Examination of the flight controls did not exhibit any evidence of preimpact failure or malfunction. The flight and trim control cables, runs, and associated hardware did not reveal any evidence of a preexisting jam. Control continuity was established for all flight controls to the breaks in the cables, which exhibited evidence of tensile overload. Elevator trim actuator extension correlated to a 5 degree tab up position and examination of the internal flap drive mechanism indicated that the wing flaps were in the up position.
Examination of the cockpit revealed that the throttle control was in the full throttle position and the mixture control was in the full rich setting. The magneto switch was on "BOTH". The Avionics master switch was in the "ON" position, the navigation lights switch was in the "ON" position, and the pitot heat switch was in the "ON" position. The pilot's combination seatbelt and shoulder harness was latched.
Examination of the pitot static system revealed that the pitot tube was separated from its mounting location and was fractured in two. Its drain hole was clear and the pitot tube did not exhibit any evidence of preimpact blockage. The static port was undamaged and exhibited no evidence of blockage.
Examination of the flight instruments revealed that the attitude indicator displayed a 30 degree nose down, wings level attitude. Internal examination of the instrument revealed evidence of rotational scoring. The directional gyro displayed a heading of 360 degrees and the heading bug indicated 235 degrees. The altimeter was missing its indicator needles and the Kollsman window displayed an altimeter setting of 29.86 inches of mercury.
Examination of the propeller and engine revealed no evidence of any preimpact failures or malfunctions. The propeller was separated from the crankshaft flange and exhibited visible smearing of the fractured surfaces. The propeller blades exhibited twisting, s-bending, leading edge gouging, and chord wise scratching. The engine exhibited impact damage to the crankcase and oil sump. Oil was present in the rocker boxes and oil sump, and the oil sump screen and oil filter were absent of debris. The fuel injector servo was separated from the engine and was fractured across the throttle bore. The throttle plate was in the open position. The fuel regulator section was disassembled and no damage was evident. The fuel flow divider was disassembled and examination of the diaphragm revealed no evidence of damage. The fuel injection nozzle inserts were unobstructed. Both magnetos were damaged however both produced spark at all electrode towers when rotated by hand. All spark plugs were gray in color and appeared normal. Internal examination of both vacuum pumps revealed that their vanes were intact. Crankshaft and valve train continuity was visually confirmed and examination of the interior of the cylinders with a lighted borescope did not reveal evidence of any damage to the piston domes, cylinder walls, or valves.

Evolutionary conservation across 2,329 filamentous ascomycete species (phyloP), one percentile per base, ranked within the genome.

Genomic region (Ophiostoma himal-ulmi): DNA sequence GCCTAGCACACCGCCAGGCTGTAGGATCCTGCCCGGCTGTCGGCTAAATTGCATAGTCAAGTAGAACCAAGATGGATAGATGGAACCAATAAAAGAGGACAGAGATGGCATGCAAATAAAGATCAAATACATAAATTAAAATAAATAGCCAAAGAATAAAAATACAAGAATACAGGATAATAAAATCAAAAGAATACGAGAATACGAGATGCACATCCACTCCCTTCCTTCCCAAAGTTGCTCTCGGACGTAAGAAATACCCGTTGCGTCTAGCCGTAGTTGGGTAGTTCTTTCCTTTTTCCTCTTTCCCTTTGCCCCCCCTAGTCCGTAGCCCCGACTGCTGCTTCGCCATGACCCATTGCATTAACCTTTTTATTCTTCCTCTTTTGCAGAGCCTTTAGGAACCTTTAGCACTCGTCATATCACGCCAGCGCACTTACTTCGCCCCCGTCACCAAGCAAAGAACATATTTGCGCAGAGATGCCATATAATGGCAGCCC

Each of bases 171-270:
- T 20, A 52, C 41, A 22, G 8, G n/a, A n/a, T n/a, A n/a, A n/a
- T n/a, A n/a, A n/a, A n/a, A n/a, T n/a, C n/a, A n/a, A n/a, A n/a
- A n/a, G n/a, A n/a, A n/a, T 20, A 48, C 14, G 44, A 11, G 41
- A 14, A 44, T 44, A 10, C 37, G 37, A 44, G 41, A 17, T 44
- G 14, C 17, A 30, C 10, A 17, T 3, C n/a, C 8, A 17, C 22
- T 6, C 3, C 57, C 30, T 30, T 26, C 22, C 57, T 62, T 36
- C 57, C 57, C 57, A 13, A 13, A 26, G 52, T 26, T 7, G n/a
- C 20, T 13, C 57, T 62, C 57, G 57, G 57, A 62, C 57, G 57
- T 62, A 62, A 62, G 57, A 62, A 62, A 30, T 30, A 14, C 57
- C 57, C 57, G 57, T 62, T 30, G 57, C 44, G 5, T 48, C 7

According to FAA and airplane maintenance records, the accident airplane was manufactured in 2004. The airplane’s most recent annual inspection was completed on December 1, 2010. At the time of the inspection, the airplane had accumulated 1,485.8 total hours of operation.
According to FAA records, the pilot held a private pilot certificate with ratings for airplane single-engine-land and instrument airplane. His most recent FAA third-class medical certificate was issued on December 17, 2009. According to his pilot logbook, he had accrued 388 total hours of flight experience, and 21 hours of actual instrument flight experience.
The reported weather at CRE at 1311, included: winds 310 degrees at 4 knots, 4 miles visibility in mist, skies overcast at 600 feet, temperature 7 degrees C, dew point 6 degrees C, and an altimeter setting of 29.84 inches of mercury.